Want some shocking news? The Wall Street Journal reports that, “Many job seekers have long suspected their online employment applications disappear into a black hole, never to be seen again … (and) their fears may not be far off the mark.”
I know; you are probably stunned and surprised that lots of people apply for jobs online and never hear anything back about it. Who knew?
The Journal also published another story (proving that dumb stuff comes in pairs) titled No More Résumés Some Firms Say that uses anecdotal evidence from three companies (yes, 3 is not a misprint) to declare that, “(businesses) are increasingly relying on social networks such as LinkedIn, video profiles and online quizzes to gauge candidates’ suitability for a job. While most still request a résumé as part of the application package, some are bypassing the staid requirement altogether.”
This makes me wonder: what’s wrong with the good, old résumé?
Big shock: recruiters are overwhelmed
Here’s more of what The Journal had to say about this newly discovered issue of online résumés getting ignored en masse:
Recruiters and hiring managers are overwhelmed by the volume of résumés pouring in, thanks to the weak job market and new tools that let applicants apply for a job with as little as one mouse click. The professional networking website LinkedIn recently introduced an “apply now” button on its job postings that sends the data in a job seeker’s profile directly to a potential employer.
While job boards and networking websites help companies broadcast openings to a wide audience, potentially increasing the chance the perfect candidate will reply, the resulting flood of applications tends to include a lot of duds. Most recruiters report that at least 50% of job hunters don’t possess the basic qualifications for the jobs they are pursuing.”
I can’t recall when I first encountered the Internet effect when it came to people applying for jobs online, but I’m pretty sure it was back around the year 2000 when Monster was still the Monster Board and people were still somewhat surprised to find that posting job ads online was akin to washing someone off with a fire hose.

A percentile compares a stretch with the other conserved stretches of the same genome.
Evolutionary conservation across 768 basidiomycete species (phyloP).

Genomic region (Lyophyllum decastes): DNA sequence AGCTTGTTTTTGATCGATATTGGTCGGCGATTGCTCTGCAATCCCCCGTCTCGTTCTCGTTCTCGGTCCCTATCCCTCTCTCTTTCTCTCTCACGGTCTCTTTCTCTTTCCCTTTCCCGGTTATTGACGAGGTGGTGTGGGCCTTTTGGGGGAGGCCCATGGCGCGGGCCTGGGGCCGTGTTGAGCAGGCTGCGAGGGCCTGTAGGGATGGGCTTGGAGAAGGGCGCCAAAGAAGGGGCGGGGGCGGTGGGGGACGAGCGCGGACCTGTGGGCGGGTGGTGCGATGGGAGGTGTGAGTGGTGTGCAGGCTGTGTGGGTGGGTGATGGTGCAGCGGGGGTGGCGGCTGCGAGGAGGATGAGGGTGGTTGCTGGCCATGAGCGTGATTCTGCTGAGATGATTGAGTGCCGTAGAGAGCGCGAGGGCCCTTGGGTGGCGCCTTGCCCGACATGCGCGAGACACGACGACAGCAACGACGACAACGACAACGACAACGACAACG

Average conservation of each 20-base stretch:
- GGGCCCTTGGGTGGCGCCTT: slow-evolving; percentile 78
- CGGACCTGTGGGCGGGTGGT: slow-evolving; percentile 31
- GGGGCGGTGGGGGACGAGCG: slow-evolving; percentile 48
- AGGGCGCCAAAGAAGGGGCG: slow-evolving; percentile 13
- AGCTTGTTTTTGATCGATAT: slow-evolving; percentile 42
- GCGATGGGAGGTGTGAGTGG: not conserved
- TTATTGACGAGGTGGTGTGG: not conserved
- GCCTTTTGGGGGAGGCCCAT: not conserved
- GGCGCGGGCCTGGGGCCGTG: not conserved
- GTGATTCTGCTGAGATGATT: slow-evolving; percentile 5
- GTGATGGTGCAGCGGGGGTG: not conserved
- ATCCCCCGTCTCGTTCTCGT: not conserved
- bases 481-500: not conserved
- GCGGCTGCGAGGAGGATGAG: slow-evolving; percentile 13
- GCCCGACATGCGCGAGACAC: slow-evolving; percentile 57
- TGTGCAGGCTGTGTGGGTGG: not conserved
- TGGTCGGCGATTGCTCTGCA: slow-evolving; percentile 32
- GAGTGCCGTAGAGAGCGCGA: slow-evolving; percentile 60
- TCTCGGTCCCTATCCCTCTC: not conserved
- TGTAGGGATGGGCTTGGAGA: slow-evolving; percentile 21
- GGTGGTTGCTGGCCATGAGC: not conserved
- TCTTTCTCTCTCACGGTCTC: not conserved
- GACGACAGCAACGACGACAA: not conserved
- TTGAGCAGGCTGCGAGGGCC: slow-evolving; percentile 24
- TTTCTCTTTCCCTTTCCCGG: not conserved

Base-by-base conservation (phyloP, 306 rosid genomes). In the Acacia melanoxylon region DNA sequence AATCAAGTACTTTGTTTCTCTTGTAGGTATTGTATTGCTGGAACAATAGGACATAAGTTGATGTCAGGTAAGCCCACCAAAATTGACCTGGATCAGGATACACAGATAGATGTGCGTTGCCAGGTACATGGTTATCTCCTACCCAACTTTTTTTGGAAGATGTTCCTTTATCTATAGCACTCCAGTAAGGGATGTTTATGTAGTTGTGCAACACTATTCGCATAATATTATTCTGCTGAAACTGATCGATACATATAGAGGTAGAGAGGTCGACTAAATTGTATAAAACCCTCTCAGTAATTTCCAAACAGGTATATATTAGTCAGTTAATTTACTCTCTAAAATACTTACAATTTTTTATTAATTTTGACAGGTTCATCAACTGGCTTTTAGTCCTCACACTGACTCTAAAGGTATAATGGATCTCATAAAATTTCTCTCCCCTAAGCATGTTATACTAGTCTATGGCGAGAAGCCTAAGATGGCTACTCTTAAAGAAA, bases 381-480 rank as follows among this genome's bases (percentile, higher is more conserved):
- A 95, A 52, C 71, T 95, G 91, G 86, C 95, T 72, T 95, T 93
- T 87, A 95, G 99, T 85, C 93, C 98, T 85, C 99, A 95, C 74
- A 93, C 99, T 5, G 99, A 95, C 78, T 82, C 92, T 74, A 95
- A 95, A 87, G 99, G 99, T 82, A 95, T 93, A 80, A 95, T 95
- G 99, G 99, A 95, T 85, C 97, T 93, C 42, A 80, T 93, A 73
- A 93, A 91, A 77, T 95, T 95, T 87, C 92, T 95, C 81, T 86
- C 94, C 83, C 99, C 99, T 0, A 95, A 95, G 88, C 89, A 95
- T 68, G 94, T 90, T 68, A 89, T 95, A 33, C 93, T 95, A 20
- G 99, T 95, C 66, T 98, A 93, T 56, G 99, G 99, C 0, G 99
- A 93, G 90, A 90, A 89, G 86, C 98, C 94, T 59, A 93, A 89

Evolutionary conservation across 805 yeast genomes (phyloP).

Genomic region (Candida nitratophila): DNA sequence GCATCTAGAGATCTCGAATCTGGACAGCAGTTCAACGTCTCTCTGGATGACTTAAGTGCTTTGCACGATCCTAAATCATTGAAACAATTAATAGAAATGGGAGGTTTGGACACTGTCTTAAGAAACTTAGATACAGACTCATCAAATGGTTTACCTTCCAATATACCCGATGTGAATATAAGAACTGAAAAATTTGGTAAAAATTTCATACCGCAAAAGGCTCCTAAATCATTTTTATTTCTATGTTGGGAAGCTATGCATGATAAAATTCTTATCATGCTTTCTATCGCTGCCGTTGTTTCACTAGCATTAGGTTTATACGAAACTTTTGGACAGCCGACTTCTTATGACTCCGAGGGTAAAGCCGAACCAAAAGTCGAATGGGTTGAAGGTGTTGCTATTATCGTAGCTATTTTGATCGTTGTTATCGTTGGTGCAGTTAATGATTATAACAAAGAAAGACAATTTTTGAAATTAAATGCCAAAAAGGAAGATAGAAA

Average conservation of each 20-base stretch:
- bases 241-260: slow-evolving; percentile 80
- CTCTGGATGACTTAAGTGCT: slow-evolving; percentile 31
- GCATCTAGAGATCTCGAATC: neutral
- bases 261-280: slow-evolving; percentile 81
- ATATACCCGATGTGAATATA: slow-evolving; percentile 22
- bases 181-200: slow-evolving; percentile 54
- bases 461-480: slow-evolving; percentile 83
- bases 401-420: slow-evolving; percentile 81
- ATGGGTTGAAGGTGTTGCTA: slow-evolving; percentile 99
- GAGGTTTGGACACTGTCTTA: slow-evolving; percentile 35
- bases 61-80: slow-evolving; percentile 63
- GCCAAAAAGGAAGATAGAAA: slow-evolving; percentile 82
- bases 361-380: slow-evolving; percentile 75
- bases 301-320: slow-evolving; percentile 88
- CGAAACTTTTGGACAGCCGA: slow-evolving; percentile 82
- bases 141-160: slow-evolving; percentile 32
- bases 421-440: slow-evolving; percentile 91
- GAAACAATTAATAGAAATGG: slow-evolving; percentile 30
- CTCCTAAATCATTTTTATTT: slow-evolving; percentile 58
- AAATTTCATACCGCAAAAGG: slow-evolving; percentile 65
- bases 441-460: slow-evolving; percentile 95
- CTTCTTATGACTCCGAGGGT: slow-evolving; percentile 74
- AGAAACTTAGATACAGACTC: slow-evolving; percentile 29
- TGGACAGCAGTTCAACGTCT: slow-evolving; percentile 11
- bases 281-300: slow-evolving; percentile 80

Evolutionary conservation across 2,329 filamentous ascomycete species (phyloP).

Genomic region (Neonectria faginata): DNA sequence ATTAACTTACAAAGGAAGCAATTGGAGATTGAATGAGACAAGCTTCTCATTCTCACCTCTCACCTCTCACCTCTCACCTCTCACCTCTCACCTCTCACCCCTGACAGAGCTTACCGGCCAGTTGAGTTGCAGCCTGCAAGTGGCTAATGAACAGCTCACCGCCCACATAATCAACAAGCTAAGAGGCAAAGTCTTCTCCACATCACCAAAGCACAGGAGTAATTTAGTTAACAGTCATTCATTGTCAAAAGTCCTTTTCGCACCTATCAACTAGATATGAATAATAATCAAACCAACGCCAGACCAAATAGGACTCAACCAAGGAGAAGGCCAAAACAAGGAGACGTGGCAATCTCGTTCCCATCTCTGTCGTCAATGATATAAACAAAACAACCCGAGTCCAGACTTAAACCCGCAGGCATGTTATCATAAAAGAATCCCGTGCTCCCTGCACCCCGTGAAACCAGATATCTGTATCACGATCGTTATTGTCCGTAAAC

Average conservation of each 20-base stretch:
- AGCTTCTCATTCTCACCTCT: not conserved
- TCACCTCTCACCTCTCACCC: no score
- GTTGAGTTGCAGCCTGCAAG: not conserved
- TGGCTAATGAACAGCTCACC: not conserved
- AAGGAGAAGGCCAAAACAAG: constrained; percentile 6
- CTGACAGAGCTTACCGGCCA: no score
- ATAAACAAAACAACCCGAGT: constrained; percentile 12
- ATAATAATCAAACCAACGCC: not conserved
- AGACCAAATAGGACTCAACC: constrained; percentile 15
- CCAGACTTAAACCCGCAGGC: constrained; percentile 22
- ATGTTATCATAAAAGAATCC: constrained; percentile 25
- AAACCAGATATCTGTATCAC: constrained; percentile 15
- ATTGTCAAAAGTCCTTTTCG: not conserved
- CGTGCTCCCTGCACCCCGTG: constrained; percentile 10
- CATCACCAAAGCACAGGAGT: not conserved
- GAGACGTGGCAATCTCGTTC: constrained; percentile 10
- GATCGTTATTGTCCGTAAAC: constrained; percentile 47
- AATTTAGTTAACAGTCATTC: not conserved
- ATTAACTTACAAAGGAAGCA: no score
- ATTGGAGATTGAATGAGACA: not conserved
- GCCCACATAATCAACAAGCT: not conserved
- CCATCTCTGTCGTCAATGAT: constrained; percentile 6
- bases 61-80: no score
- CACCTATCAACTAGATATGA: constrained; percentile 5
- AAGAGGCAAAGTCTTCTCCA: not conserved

For The Wall Street Journal to report in 2012 that “recruiters and hiring managers are overwhelmed by the volume of résumés pouring in,” well, that’s sort of like saying that the economy has been a bit slow the last few years, or that there’s some unrest in the Middle East.
Is the traditional résumé going away?
Yes, it’s easy for any and every Tom, Dick, and Harriet out there to apply online for a job regardless of their lack of qualifications. Limiting that has been an ongoing struggle for job boards and employers big and small, and frankly, we’re hardly better at limiting the flood today than we were back in 2000 or whenever online applications took off.
So, while I scratch my head at The Wall Street Journal suddenly discovering this issue, I’m much more troubled at their reporting that the traditional résumé is going the way of the Dodo. Here’s more about that:
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Companies are increasingly relying on social networks such as LinkedIn, video profiles and online quizzes to gauge candidates’ suitability for a job. While most still request a résumé as part of the application package, some are bypassing the staid requirement altogether. …
A résumé doesn’t provide much depth about a candidate, says Christina Cacioppo, an associate at Union Square Ventures who blogs about the hiring process on the company’s website and was herself hired after she compiled a profile comprising her personal blog, Twitter feed, LinkedIn profile, and links to social-media sites Delicious and Dopplr, which showed places where she had traveled.”
Ok, I get that traditional résumés are old school — boring, old technology, one directional, often poorly done — but they haven’t lasted as long as they have by accident. They work, even in our technology crazy times, because of one simple thing: they allow a hiring manager or recruiter to get a quick, brief snapshot of an applicant.
Why résumés still work
It may not be the best view they get, but it is one they can get quickly and easily with little muss or fuss. Give me an hour and a two-foot pile of résumés, and I’ll give you the Top 5 or 10 candidates in that stack. Yes, I still want to see their social media presence, but I can thumb through and scan that résumé pile pretty quickly — and a lot faster than I could track down and eyeball all of their LinkedIn profiles or Facebook pages.